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Lisa Smith at Dublin District Court. PA

Lisa Smith faces additional charge of terrorist financing

Smith has already been charged with membership of an unlawful organisation under 2005 terror legislation.

LAST UPDATE | 24 Jul 2020

A TERRORISM FINANCING charge has been brought against ISIS suspect Lisa Smith.

The 38-year-old former Irish Defence Forces member also intends to challenge a decision by the Director of Public Prosecutions (DPP) that her trial will be in the non-jury Special Criminal Court, a judge was told today.

She had initially been charged in December with an offence contrary to the Criminal Justice (Terrorist Offences), which carries a possible 10-year sentence, for being a member of Islamic State (ISIS) from 2015 to 2019.

The accused, from Co Louth, appeared again at Dublin District Court yesterday for a book of evidence to be served and a trial order, but an additional charge was put to her instead.

The new charge is under the same legislation and relates to financing terrorism with €800 in assistance via a Western Union money transfer to a named man on 6 May in 2015.

Special Detective Unit (SDU) Sergeant Gareth Kane told Judge Paula Murphy that Smith was charged at 10.28am at the courthouse.

He said, “she made no reply”. There was no objection to the existing bail terms to be extended to the new charge.

The book of evidence could not be served and a trial order could not be made because Smith’s independent surety was not present.

Defence solicitor Peter Corrigan told the court that he would have the surety in court next week. He also said the decision by the DPP to grant a certificate for trial in the Special Criminal Court will be challenged.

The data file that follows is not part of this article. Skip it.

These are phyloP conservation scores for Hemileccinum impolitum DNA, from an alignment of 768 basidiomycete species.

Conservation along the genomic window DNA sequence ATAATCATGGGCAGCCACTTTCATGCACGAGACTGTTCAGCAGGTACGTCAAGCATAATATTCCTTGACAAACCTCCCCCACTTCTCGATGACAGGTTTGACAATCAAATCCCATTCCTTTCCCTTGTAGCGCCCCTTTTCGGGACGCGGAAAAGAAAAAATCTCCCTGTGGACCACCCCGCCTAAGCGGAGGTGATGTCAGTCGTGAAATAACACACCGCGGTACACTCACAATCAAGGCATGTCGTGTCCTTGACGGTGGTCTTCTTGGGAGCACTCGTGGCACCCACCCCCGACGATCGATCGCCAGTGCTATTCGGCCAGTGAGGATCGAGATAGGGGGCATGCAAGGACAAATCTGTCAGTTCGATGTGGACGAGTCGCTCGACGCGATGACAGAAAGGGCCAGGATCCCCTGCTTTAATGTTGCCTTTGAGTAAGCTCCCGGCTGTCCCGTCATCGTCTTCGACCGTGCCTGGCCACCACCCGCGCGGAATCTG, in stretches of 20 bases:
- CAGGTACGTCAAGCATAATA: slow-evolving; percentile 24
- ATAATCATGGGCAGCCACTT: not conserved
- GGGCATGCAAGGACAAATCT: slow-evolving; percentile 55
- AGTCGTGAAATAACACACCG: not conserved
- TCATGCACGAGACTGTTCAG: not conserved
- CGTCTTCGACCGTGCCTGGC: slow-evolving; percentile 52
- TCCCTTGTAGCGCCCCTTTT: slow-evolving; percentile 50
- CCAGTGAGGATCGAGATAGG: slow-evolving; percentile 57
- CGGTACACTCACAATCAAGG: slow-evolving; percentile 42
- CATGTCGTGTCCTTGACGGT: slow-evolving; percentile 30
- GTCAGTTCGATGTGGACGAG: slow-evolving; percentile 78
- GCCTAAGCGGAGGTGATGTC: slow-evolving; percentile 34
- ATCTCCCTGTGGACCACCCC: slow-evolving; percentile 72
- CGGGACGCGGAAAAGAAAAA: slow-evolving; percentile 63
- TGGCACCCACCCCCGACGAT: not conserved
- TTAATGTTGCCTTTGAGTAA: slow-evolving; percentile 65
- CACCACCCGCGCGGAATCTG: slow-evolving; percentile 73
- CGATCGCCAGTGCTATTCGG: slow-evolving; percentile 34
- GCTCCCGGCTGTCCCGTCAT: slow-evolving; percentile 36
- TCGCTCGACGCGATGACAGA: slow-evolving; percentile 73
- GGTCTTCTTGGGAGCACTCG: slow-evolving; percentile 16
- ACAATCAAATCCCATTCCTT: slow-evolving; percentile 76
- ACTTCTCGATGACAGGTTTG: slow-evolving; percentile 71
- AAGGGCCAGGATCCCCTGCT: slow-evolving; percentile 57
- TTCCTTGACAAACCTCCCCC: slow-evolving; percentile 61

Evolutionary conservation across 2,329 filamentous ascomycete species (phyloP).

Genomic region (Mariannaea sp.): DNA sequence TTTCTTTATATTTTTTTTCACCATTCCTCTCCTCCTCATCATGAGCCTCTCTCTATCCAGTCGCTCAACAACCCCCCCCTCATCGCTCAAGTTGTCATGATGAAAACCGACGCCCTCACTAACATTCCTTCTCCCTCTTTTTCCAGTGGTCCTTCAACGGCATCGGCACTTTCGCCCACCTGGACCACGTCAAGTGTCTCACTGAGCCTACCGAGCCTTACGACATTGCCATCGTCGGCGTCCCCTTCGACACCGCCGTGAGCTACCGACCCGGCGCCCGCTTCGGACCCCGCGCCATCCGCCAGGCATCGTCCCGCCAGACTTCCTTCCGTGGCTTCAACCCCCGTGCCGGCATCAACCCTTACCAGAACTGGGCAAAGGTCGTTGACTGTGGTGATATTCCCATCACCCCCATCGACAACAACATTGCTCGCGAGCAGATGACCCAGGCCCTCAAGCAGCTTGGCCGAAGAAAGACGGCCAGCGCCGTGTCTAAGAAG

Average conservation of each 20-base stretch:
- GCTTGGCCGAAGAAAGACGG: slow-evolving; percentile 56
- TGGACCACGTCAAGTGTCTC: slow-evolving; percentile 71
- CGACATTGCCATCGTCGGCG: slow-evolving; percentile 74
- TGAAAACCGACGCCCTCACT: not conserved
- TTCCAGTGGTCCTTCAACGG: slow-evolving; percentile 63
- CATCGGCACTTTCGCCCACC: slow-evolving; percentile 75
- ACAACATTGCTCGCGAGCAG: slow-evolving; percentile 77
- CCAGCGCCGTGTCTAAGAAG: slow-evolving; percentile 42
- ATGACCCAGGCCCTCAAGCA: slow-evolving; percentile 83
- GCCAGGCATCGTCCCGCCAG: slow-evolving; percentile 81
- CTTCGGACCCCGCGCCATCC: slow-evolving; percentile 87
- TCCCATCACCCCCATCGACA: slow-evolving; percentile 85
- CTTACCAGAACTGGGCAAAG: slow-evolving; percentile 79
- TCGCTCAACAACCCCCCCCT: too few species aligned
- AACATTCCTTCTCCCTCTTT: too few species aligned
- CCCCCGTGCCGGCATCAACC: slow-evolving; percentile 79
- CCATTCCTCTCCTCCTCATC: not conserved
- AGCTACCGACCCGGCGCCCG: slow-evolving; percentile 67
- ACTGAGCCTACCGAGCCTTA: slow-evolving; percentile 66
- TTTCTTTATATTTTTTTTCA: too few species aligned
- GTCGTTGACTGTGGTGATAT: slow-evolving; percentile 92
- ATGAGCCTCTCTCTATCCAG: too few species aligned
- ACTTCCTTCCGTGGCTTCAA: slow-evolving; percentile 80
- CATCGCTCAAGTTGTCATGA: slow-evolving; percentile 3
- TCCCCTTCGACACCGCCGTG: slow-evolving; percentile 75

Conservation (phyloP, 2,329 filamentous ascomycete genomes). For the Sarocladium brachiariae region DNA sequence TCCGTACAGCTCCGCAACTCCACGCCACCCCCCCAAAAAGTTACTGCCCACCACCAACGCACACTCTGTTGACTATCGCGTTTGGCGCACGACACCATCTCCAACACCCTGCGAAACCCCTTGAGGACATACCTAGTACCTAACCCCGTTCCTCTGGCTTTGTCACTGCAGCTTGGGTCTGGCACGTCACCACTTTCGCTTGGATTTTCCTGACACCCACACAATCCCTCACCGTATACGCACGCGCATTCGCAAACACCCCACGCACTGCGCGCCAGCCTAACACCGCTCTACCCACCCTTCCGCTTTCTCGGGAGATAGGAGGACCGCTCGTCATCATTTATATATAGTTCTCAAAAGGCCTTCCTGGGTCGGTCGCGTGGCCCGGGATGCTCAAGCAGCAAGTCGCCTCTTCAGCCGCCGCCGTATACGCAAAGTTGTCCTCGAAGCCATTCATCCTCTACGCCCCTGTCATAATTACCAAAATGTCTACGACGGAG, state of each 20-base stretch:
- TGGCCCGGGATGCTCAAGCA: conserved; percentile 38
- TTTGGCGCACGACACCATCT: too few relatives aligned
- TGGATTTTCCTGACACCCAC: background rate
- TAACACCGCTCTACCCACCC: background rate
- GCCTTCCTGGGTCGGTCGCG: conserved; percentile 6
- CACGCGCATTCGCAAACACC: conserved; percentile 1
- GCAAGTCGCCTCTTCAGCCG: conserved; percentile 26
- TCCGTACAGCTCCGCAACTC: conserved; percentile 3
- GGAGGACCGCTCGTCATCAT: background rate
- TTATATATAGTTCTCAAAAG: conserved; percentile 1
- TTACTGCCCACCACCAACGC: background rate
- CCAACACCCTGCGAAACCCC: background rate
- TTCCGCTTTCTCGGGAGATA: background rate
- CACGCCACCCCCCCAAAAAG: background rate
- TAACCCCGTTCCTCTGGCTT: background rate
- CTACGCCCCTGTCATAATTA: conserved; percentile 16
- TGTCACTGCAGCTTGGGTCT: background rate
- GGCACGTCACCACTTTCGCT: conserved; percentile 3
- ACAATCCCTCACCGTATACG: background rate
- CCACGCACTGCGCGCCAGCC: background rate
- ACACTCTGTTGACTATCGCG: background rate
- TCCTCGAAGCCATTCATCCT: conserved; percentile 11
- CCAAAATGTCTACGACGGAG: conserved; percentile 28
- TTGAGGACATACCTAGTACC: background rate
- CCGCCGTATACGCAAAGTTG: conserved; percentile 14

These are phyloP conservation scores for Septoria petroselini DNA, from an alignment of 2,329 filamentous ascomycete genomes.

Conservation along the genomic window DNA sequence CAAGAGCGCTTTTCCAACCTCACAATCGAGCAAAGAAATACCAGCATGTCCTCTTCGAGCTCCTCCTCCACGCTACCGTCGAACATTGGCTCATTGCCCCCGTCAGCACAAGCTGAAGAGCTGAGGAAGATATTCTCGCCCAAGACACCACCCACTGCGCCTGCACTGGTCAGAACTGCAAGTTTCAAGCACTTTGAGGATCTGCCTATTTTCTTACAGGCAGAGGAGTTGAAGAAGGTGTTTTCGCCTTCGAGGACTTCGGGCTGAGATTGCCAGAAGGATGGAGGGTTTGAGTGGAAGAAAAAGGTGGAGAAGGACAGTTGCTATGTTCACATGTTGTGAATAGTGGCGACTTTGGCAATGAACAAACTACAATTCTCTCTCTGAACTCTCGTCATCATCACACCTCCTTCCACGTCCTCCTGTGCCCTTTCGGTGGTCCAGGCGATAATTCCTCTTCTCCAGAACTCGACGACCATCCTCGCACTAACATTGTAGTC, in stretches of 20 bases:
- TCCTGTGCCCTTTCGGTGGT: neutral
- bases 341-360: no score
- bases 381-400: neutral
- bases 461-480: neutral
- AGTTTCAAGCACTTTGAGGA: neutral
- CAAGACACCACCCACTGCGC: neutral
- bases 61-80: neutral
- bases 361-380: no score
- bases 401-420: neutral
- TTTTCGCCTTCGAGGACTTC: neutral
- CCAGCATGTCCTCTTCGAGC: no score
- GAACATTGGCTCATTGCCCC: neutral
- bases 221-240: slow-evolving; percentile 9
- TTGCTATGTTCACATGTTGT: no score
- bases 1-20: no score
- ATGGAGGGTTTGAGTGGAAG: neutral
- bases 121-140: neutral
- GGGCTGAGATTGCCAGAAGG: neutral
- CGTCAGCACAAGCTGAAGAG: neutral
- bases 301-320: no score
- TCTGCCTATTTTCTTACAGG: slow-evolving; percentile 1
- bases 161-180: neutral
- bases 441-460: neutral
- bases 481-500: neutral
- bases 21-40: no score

“The defendant has been denied her fundamental right to a jury trial,” he said. His client would not be getting the book of evidence until the issue of the trial venue has been dealt with, he submitted.

State solicitor Jonathan Antoniotti confirmed the DPP has directed trial on indictment. There was consent from the DPP and the Attorney General in respect of the venue, he said.

Smith stood at the side of the court holding the new charge sheet, but did not address the court.

Her solicitor said: “We have only been notified of the transfer to the Special Criminal Court.”

In reply, Antoniotti said the defence was told last Thursday and he added that the district court did not have jurisdiction to hear arguments in relation the trial venue.

Serving a book of evidence and making a trial order did not prejudice judicial review proceedings which can be brought at any stage, the State solicitor submitted.

Judge Paula Murphy ordered Smith to appear again next Friday to be served with the book of evidence and for the return for trial order to be made. The surety also had to be present, she said.

She refused an application relax bail terms saying that had to be done in the High Court.

Corrigan said Smith has had to abide by “stringent conditions for eight months”.

Legal aid was granted for the new charge.


The mother-of-one was brought back to Ireland on 1 December when she was arrested. It followed a trek from war-torn Syria to Turkey with her two-year-old daughter.